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Sherlock Holmes in Babylon and Other Tales of Mathematical History (Spectrum) Hardcover – January, 2004


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Product Details

  • Series: Spectrum
  • Hardcover: 398 pages
  • Publisher: The Mathematical Association of America (January 2004)
  • Language: English
  • ISBN-10: 0883855461
  • ISBN-13: 978-0883855461
  • Product Dimensions: 7.3 x 1 x 10.4 inches
  • Shipping Weight: 2.1 pounds (View shipping rates and policies)
  • Average Customer Review: 4.0 out of 5 stars  See all reviews (1 customer review)
  • Amazon Best Sellers Rank: #1,036,287 in Books (See Top 100 in Books)

Editorial Reviews

Book Description

Covering a span of almost 4000 years, from the ancient Babylonians to the eighteenth century, this collection of essays chronicles the enormous changes in mathematical thinking over this time, as viewed by distinguished historians of mathematics. It will be enjoyed by anyone interested in mathematics and its history.

About the Author

Victor Katz is a Professor of Mathematics at the University of the District of Columbia. He has long been interested in the history of mathematics and its use in teaching. His textbook: "A History of Mathematics: An Introduction" was published in 1993, with a second edition in 1998 and a shorter version to appear in 2004. He has written numerous articles and given many presentations dealing with the history of mathematics and its use in teaching.

Robin Wilson is currently Senior Lecturer in Mathematics at the Open University, U.K., and Fellow in Mathematics at Keble College, Oxford University. He has written and edited about 25 books, in topics ranging from graph theory and combinatorics, via philately and the Gilbert & Sullivan operas, to the history of mathematics puns.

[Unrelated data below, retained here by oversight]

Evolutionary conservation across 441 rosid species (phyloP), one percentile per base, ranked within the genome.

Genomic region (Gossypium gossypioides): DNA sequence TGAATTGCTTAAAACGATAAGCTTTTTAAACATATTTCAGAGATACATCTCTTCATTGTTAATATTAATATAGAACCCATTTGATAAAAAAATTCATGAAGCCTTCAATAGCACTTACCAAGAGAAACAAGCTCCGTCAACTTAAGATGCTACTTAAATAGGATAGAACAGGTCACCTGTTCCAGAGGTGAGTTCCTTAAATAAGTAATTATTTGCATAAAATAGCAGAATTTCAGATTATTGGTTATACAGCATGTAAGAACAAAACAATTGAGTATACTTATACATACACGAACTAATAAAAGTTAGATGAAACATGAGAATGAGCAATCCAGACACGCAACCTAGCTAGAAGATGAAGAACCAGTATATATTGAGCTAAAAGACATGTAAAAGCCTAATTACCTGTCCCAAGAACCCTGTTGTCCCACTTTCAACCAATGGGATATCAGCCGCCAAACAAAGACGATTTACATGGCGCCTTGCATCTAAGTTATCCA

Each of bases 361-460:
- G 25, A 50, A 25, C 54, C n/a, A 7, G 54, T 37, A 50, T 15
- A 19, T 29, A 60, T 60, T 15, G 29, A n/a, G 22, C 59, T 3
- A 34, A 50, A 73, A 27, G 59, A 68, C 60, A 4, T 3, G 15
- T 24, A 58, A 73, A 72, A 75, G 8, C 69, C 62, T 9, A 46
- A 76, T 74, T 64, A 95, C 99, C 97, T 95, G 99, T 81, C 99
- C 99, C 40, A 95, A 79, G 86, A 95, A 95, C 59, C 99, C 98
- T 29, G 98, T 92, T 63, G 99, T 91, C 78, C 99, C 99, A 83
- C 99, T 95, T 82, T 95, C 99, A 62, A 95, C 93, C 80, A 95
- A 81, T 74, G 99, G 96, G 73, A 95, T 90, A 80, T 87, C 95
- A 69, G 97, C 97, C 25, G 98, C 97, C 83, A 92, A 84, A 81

Marlow Anderson is a professor of mathematics at The Colorado College, in Colorado Springs; he has been a member of the mathematics department there since 1982. He studied partially ordered algebra at the University of Kansas and received his Ph.D. in 1978. He has written over 20 research papers. In addition, he is co-author of a book on lattice-ordered groups, and also an undergraduate textbook on abstract algebra.


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Format: Hardcover
At some point in history, abstract mathematics appeared. Sketchy histories tend to emphasize the role of the Greeks, which was substantial, but their ideas did not sprout from the mathematical equivalent of nothingness. Before there was Greek mathematics, the Babylonians and Egyptians were doing a good deal of mathematics. For this reason, I was pleased to see that the first few papers in this collection deal with Babylonian mathematics, and the title of the book is taken from the title of the first one.
The book is divided into four sections: ancient mathematics, medieval and renaissance mathematics, the seventeenth century and the eighteenth century. Most of the papers examine a specific concept of mathematics as well as the people who developed it. The papers first appeared in mathematics journals such as "College Mathematics Journal" and "American Mathematical Monthly", over the last century. One paper by Florian Cajori appeared in 1917 and one by Eleanor Robson was published in 2002.
A wide range of topics are covered in the papers of this collection and some early papers examine the development of mathematics in non-western cultures such as China, the number systems of North American Indians, the Mayas and the Incas. Some of the papers take an approach that raises possibilities that are outside the coverage found in most books on mathematical history. The paper, "Was Calculus Invented in India?" is overstated, but not by as much as we are often led to believe. Most books tend to state that calculus was simultaneously invented by Newton and Leibniz and largely ignore the shoulders upon which they stood when they made calculus. Two hundred years before Newton, Indian mathematicians were capable of deriving the infinite series expansions for the sine, cosine and arctangent functions.
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